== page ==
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Dieter Roth

Hamburger Bahnhof
Invalidenstra▀e 50-51
March 14, 2015–August 16, 2015

Dieter Roth, Silent Relief, 1984–88, broken violin, glue, acrylic paint, markers, painting materials, plywood, drawing materials, waste in violin case in plexiglass box, 21 x 24 x 5 1/2".

The fascination around Dieter Roth is not so much about the work he produced but the model of artist and making that he put forth, which I have come to think of as one of “vehicularity.” For Roth was an automatist in the true sense of the word—an artist who was always working at every waking hour, fueled by a seemingly limitless source of energy. Automatism is relegated by a vicious self-programming of the body-mind machine, wherein body yearns to take precedence over mind in a privileging of motion and making over cerebral stasis. For Roth, this yielded a joyously and intentionally bad art that was a by-product of his vehicle’s constant movement, whether it be across a canvas or the landscape of Europe, where he kept several studios.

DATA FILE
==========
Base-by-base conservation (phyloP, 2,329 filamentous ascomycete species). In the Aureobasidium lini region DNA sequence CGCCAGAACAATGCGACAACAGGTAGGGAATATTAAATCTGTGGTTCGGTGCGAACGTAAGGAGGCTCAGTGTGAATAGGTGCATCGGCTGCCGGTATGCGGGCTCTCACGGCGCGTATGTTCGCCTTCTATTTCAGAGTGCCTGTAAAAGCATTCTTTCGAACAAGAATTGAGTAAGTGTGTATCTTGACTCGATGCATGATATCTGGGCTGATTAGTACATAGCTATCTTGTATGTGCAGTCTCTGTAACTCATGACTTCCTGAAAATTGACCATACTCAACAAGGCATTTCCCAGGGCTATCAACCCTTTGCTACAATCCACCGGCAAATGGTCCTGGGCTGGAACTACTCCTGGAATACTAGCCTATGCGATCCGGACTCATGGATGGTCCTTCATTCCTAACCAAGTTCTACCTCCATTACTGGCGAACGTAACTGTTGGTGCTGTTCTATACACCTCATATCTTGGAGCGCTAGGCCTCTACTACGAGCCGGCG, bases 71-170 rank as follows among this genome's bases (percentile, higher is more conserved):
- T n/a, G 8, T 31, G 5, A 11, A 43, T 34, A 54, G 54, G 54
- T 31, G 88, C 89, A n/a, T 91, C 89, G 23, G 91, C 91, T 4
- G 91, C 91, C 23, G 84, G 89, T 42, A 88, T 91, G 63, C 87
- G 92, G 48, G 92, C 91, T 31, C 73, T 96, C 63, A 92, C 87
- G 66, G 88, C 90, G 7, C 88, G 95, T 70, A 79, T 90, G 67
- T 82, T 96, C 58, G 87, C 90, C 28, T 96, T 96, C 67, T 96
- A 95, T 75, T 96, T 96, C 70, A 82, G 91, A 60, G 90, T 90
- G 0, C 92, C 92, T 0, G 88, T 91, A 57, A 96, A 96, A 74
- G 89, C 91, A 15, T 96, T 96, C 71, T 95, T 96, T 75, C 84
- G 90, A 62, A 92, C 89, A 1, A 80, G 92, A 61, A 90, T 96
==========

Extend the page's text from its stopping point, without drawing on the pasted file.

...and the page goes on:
This exhibition, which focuses largely on the role of music in Roth’s output, is fittingly massive, taking up an entire wing of this institution. Like his visual art, Roth’s music was cacophonous and improvised. He took music lessons when young but resisted virtuosity and sought a space of total freedom via noise and intensive duration, often in collaboration with his children or other artists on a full range of instruments. In addition to rare as well as more widely released recordings of music played on headphones, player piano, and speakers, a visitor can observe an assortment of notebooks, works on paper, video recordings of selected Roth concerts, and sculptures incorporating music or musical instruments—as in Cellar Duet, 1980–89, made in collaboration with his son Bj÷rn. A messy wall-mounted sculpture that incorporates synthesizers, violins, cables, and audio cassettes, the excess of it all is very much in keeping with the artist’s forward momentum.

Travis Jeppesen